Alleged victim testifies in trial against Kasson LDS church leader accused of sexual assault
Jurors heard from multiple witnesses Wednesday that detailed 37-year-old Michael Davis' relationship with a juvenile he's accused of sexually assaulting.
MANTORVILLE — The alleged victim testified Wednesday, May 11, 2022, in Dodge County court in the trial of Michael Davis, a former Kasson church leader accused of sexually assaulting a juvenile in his care in 2018.
Davis, 37, is facing two charges of felony first-degree criminal sexual conduct, two counts of second-degree criminal sexual conduct and one charge of indecent exposure in the presence of a minor with a previous conviction.
The alleged victim testified that Davis sexually assaulted him multiple times over the course of a week over Christmas break December 2018 in Davis’ home.
He said that Davis bought him gifts, like a smartphone and new boots, and would let him play video games when they hung out.
Davis was the Elders Quorum President at The Church of Latter-Day Saints in Kasson where the alleged victim and his mother attended. Davis has since been removed from any positions in the congregation according to Randal Thomas, president of the Rochester Minnesota Stake of The Church of Jesus Christ of Latter-day Saints.
The alleged victim described a friendly relationship with Davis until the start of the assaults.
“I thought he was joking,” the alleged victim said, adding he did not tell anyone about the assaults until months later because he was “scared and embarrassed.”
Davis’ defense counsel, Thomas Braun, of Rochester, pointed out inconsistencies in the juvenile's testimony, both today and over the course of the investigation into Davis.
The juvenile testified that while he doesn’t remember all of the details, he remembers enough. He said he held back information from various people he reported the incidents to, including law enforcement, a doctor, a mental health professional, family and the prosecution, because he wasn’t comfortable talking about the alleged abuse.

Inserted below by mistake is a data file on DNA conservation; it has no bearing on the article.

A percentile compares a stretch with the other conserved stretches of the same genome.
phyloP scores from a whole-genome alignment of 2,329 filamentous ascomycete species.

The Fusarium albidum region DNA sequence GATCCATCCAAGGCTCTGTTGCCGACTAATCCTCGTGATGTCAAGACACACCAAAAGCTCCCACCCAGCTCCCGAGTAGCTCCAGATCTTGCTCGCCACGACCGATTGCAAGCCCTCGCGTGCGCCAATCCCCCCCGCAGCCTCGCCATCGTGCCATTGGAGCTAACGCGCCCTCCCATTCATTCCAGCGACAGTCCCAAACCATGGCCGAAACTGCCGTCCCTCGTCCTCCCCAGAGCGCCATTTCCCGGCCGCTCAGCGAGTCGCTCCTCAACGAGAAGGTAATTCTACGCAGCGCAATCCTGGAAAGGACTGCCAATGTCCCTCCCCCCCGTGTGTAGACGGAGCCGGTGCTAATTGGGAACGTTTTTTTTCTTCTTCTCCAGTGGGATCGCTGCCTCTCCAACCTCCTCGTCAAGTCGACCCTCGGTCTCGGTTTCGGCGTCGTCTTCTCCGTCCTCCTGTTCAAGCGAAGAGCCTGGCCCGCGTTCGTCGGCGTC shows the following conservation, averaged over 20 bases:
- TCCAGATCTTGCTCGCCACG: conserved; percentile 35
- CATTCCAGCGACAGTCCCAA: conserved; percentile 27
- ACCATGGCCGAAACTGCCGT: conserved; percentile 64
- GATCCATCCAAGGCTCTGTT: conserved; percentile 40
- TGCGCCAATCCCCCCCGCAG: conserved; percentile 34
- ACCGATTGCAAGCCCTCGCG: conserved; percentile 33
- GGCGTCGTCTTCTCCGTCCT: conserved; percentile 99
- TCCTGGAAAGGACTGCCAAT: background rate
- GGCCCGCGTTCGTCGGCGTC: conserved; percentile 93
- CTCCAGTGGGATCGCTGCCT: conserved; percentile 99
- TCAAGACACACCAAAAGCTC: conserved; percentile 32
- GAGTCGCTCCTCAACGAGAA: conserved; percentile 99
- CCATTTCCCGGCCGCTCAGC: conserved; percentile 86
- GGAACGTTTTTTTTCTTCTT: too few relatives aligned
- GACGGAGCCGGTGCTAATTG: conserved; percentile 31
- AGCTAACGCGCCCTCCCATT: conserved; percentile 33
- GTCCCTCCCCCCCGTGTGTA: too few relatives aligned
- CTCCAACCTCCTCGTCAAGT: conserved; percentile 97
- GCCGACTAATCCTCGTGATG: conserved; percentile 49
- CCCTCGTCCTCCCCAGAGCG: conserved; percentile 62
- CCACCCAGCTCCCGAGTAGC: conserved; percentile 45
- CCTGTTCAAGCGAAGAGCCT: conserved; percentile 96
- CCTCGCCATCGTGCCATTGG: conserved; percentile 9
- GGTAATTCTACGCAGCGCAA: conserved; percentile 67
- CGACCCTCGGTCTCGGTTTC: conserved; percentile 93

The alleged victim’s mother also testified that she learned Davis had a history of contact with juveniles following a Feb. 17, 2019, traffic stop where Davis was cited for no seat belt while driving with the alleged victim.
Davis has two previous convictions involving sexually assaulting juveniles in Utah and is a registered sex offender.
Davis’ convictions are considered inadmissible in court under Minnesota statute.
“I was mad. I was hurt. I was angry,” the mother testified, referring to the concern of Davis being around children.
“I thought something could happen to my son,” she later added.
The mother testified that Davis showed up at her house twice, once to give the alleged victim some boots and once to drop off cookies, after she had told him to stay away from her son.
A harassment restraining order against Davis by the mother was filed May 12, 2019, and outlines concerns she had with Davis being around her and her son. The restraining order also mentions meetings between the family, Davis and Brent Larson, the branch president of the Kasson LDS congregation.
Larson, an LDS church leader, had at least two meetings with Davis, once before the traffic stop and once after, according to the mother, who also testified that church members had talked to her about concerns they had regarding Davis spending time with her son.
She testified that she had spent less time at the church in Kasson because she felt like the church was covering up what was happening.
Both the alleged victim and his father testified Wednesday that Larson had voiced concern with the amount of time Davis was spending with the alleged victim.
Larson did not immediately respond to a request for comment about the meetings.
The alleged victim’s aunt also testified that she was told about the abuse by the alleged victim while at a birthday party at the Mall of America March 30, 2019. She told jurors when the group arrived home, she took the alleged victim into her bedroom and wrote down what he had to say about the alleged abuse.
The next day, law enforcement was contacted, according to the mother.
Olmsted Assistant County Attorney Geoffrey Hjerleid is prosecuting the Dodge County case due to a previous staffing shortage in the Dodge County Attorney’s Office.
District Judge Jodi Williamson is presiding over the case.
Testimony will continue Thursday when the state is expected to rest its case.